Natural speech, or speech used in natural settings, is very different from the scripted written word or carefully composed dictation one might use at a computer work station. We often do not use syntactically correct sentences when speaking. Our natural speech includes many false starts, stammers, repetitions, and incomplete sentences. If you need proof of this, look at a realtime transcript of any presentation, courtroom deposition, or SHHH meeting, and you’ll realize just how human we all are when it comes to syntax. Programs are becoming better at handling these dysfluencies, but the greater the number of these dysfluencies, the greater the error rate of the transcription.
All of the examples above referenced a single speaker only. In a natural setting, such as an office or classroom, there will be multiple speakers. Many programs can be trained for several speakers, and even different languages, but the information is stored in separate dictionaries. You must let the computer know which speaker’s dictionary to use before you begin, and during that session you will be using only that dictionary. Currently, no program will recognize and accurately transcribe random speakers. Thus, you could not set up a computer with ASR next to a TV and expect to see the evening news transcribed. While many of the problems with speech variability have been overcome on a single speaker basis, the differences that multiple speakers introduce, such as variations in pronunciations, accents, and rate of speech have not yet been conquered.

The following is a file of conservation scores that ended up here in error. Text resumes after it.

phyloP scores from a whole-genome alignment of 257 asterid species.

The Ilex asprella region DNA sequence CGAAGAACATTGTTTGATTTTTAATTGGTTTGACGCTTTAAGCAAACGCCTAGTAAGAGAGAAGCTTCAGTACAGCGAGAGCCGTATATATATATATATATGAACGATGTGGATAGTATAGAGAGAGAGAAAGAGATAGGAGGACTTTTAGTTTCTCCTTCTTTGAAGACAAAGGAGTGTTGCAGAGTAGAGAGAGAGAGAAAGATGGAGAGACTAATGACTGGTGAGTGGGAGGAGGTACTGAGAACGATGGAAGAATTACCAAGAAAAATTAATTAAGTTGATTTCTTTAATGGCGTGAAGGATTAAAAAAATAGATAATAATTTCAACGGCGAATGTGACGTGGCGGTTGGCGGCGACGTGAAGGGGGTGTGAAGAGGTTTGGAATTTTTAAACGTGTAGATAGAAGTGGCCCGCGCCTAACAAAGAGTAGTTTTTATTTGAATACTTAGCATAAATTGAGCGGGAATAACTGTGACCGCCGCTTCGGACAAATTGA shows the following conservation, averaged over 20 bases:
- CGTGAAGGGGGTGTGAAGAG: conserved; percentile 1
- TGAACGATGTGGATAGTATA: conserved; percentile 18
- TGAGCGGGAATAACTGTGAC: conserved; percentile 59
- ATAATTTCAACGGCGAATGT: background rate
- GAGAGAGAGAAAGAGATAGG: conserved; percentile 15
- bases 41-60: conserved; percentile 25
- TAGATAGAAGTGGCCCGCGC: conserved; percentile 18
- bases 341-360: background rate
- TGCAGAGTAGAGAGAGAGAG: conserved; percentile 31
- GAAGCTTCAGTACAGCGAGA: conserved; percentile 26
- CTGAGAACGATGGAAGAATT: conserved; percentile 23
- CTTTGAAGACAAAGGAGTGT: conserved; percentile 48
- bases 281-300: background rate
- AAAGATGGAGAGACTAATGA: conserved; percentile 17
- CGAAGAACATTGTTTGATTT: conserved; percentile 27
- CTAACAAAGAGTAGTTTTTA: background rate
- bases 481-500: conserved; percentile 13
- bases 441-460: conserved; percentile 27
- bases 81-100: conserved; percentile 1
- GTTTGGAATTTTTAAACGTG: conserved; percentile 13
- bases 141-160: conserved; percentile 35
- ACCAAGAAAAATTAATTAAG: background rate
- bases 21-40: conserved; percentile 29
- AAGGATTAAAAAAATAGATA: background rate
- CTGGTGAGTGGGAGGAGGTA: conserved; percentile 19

This introduces the issue of other cues we pick up acoustically. These are critical to the use of ASR in natural settings. First, we understand that a dialogue is happening because we hear different voices and see different people speaking. With the exception of conference telephone calls, people rarely identify themselves before they begin speaking. In order for ASR to be used in a natural setting with multiple speakers, some type of indication of a change in speakers would be necessary or the message would quickly become unmanageable (Stuckless, 1999).